In the Cellar

This is a guest post by Mordecai Specktor, Editor and Publisher of the American Jewish World newspaper.  This article originally ran in the September 30, 2011 print version of the newspaper.  

Danny Valencia is a mensch.

Danny Valencia is a mensch.
The Twins lost to the Mariners in a night game Sept. 20. Trailing 5-4, they came up to bat in the bottom of the 9th and loaded the bases with no outs. Then Michael Cuddyer struck out, Chris Parmelee hit a grounder to the first baseman who fired home for the force out, and Valencia grounded out, third to first, to end the game.
Valencia, who was 0 for 5 that night, could have hid out in the players-only area of the clubhouse after the game; but he dressed and then talked with the American Jewish World.
A day after marking his 27th birthday, the Jewish third baseman admitted, “I’m really disappointed. It’s been a disappointing year for me, for the team. We came in with high expectations — I had high expectations for myself — and we haven’t lived up to what we wanted to do and that’s frustrating.”

Going into the series with the Mariners, Valencia was hitting .250, after hitting .311 in 2010, which was the second best rookie average for the Twins all-time (Tony Oliva hit .323 in his 1964 rookie season).

Although Valencia was leading Twins hitters in at-bats (556) and RBI (72), as the AJW went to press, he’s not where he wants to be.
“I’m not satisfied with my [batting] average,” he said, and added that was the main thing bothering him. He had 15 home runs, the good RBI number.
“I always prided myself on hitting .300, and I haven’t done that this year. It’s frustrating for me, especially coming off a great year last year,” said Valencia, who displays a more mature bearing this season. “It’s just one of those things you learn from… and you hope you can make some adjustments.”
On the upside, the popular ballplayer is engaged, and he and his fiancée are planning a 2012 wedding.
Getting back to the batting average, several baseball geeks have weighed in on Valencia’s drop-off this year; there is a controversy over what some view as a “sophomore slump.”
Writing for, back in June, Phil Mackey said, “Valencia has actually been one of the unluckiest hitters in baseball so far this season.”
The luck factor is based on the fact that Valencia has put the ball in play on liners, which have been caught at a higher percentage rate this year. Early in the season, Valencia had a 20 percent liner percentage (the league average was 18 percent). However, his batting average on liners was .568, compared to his .771 average on liners in 2010.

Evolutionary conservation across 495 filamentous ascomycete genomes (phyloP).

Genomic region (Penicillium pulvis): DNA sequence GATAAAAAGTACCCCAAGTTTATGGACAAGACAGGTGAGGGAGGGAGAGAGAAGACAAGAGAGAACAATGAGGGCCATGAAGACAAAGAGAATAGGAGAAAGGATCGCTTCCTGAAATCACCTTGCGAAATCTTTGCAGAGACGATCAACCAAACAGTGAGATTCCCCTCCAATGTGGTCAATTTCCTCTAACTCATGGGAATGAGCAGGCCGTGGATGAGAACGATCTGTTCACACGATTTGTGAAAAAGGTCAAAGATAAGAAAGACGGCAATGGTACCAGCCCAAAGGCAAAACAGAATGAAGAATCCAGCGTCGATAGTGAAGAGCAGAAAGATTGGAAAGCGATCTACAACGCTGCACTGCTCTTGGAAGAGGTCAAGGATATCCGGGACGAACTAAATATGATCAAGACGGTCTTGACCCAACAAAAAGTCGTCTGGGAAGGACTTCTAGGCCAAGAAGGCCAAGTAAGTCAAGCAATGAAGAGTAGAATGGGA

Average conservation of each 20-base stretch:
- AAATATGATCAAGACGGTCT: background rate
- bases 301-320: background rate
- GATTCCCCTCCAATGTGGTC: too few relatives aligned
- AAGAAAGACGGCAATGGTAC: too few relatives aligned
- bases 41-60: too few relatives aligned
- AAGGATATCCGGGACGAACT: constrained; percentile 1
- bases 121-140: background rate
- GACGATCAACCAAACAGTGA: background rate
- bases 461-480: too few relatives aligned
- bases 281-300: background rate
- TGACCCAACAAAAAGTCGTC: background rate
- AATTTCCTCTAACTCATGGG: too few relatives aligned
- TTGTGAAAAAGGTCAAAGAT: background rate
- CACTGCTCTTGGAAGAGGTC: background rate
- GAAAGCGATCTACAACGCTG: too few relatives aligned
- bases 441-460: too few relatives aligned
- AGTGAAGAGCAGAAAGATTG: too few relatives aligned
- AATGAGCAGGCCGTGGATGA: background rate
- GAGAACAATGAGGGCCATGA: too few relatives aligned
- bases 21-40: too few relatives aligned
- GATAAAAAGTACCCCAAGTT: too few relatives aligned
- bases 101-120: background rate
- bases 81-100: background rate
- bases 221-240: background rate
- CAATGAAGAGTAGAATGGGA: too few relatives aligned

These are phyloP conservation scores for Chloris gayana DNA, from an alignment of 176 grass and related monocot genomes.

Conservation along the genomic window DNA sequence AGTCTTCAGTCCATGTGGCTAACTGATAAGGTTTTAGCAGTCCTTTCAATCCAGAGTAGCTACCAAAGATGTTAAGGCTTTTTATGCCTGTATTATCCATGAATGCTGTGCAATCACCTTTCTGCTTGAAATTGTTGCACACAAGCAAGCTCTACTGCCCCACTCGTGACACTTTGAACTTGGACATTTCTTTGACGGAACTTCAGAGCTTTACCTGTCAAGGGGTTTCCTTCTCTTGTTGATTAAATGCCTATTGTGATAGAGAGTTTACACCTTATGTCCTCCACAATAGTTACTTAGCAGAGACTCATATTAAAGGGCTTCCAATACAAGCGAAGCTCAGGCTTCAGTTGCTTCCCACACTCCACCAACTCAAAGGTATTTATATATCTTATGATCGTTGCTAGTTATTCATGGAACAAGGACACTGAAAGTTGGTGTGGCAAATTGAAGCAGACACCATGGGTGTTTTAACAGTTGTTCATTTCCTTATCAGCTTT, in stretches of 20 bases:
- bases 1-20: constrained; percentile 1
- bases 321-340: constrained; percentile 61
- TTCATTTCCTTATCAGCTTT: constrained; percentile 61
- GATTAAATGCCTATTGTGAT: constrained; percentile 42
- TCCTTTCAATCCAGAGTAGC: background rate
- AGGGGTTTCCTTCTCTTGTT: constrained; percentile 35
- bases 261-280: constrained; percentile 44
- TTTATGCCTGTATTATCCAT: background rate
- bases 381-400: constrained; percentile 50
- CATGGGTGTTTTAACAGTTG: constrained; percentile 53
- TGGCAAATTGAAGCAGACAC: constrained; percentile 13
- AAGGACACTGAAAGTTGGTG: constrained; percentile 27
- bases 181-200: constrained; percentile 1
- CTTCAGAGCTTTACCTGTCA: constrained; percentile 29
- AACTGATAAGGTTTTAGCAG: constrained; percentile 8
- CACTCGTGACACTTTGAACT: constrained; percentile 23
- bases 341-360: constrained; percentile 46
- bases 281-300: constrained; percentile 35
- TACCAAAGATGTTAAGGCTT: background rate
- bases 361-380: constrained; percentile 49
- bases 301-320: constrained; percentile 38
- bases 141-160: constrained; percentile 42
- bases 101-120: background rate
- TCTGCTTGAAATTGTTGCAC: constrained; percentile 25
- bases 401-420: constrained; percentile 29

So, it’s either bad luck — his hits on a rope are missing the open spaces — or opposing teams have successfully shifted their defenses with Valencia at bat.
So what does he think?
“It’s just part of the game. I consider that I’ve been unlucky this year — and I’m sure that I have, to a point,” he responded. “Like I told you, it’s been frustrating, not only myself, but for the team. It eats at you. And now we’re on a 10-game losing streak, and it eats at you even more. There’s really nothing more to say about that.”
Asked about his plans for the off-season, Valencia said, “I’m going to Taiwan with Major League Baseball for some games over there. That’ll be fun.”
Otherwise, the plan is to relax. And work on his defense and offense.
“Come back bigger, stronger, faster, more agile, more mobile for next year,” he said.
I wished Valencia a happy New Year and headed out of the clubhouse.
On the way out, I ran into Twins manager Ron Gardenhire, who was leaving his office. Gardy peeked out into the hallway and muttered, “They probably want to kill me.”
In the shank end of a miserable Twins season, it seemed that things couldn’t get much worse. But two days after I talked Valencia, he and teammate Denard Span were driving in separate cars from Target Field to the airport, when Span ran into the rear of Valencia’s vehicle.
Valencia’s car, which was driven by his fiancée, reportedly sustained more damage in the fender bender, while Span’s head came out somewhat worse for the encounter.
Gardenhire heard about the accident when he arrived at Progressive Field in Cleveland. Both Valencia and Span had headaches and were benched for the Friday night game.
“It’s not funny, but it’s typical of how this season has gone,” Gardenhire told the Pioneer Press, regarding his players’ traffic accident.
(Photo: Baseballbacks)